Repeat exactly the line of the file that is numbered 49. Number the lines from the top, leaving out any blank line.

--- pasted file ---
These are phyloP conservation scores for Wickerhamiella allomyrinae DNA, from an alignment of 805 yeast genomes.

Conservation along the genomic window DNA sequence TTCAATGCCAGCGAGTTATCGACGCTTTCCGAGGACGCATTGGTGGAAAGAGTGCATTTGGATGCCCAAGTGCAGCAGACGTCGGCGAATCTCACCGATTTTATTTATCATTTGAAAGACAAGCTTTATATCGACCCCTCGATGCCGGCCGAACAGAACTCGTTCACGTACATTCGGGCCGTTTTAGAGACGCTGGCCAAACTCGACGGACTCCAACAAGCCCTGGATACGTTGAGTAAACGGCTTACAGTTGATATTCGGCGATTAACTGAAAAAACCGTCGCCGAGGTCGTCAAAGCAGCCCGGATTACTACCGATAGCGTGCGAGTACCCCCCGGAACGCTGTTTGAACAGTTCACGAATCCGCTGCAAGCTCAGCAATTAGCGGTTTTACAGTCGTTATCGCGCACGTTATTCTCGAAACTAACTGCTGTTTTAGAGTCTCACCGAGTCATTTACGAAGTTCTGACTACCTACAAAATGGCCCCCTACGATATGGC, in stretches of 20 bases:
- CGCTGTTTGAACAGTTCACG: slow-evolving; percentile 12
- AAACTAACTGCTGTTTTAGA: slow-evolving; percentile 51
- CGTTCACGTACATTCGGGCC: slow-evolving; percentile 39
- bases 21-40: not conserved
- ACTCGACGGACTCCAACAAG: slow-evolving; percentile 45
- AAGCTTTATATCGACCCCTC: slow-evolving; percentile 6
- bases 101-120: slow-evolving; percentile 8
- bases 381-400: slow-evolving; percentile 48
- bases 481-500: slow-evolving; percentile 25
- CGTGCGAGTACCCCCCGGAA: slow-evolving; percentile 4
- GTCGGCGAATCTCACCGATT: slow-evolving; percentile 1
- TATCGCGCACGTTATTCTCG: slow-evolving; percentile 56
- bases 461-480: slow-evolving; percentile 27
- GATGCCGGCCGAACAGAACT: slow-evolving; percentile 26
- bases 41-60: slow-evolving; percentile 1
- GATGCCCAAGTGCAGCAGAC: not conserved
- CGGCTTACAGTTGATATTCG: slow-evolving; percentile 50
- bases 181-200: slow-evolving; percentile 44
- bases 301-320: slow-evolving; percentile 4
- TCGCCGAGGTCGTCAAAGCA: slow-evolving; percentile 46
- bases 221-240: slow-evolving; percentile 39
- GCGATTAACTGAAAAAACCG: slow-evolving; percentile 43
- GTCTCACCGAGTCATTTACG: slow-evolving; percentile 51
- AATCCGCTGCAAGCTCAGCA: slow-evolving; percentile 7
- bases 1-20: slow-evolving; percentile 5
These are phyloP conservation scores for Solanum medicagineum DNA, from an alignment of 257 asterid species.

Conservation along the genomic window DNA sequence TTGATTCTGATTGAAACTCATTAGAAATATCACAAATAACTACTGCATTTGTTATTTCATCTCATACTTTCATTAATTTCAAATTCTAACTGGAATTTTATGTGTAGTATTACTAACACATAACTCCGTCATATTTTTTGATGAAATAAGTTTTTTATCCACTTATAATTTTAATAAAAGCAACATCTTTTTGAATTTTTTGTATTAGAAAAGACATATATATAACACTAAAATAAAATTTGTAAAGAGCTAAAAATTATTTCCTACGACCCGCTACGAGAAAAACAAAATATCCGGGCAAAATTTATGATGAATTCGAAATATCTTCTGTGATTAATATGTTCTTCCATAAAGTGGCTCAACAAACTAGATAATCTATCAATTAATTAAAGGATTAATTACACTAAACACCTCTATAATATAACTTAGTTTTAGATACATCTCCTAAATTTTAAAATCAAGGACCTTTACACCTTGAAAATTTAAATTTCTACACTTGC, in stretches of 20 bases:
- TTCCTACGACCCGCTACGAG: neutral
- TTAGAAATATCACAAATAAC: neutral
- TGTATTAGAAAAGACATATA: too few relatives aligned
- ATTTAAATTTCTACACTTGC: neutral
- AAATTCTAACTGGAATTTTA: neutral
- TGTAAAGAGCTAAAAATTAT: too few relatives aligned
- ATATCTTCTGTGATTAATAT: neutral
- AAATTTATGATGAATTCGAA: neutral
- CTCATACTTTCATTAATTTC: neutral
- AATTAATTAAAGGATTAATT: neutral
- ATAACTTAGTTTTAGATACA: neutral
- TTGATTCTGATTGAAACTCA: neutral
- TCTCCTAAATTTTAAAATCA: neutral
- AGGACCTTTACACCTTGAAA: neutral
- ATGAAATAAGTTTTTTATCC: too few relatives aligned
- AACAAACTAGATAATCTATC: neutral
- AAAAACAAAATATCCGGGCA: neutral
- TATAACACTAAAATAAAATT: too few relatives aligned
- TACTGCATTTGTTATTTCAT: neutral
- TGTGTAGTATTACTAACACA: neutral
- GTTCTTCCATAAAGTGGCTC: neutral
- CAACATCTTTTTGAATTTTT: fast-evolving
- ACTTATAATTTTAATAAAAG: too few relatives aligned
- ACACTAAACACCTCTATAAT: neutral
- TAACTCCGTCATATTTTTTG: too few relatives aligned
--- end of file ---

- TGTGTAGTATTACTAACACA: neutral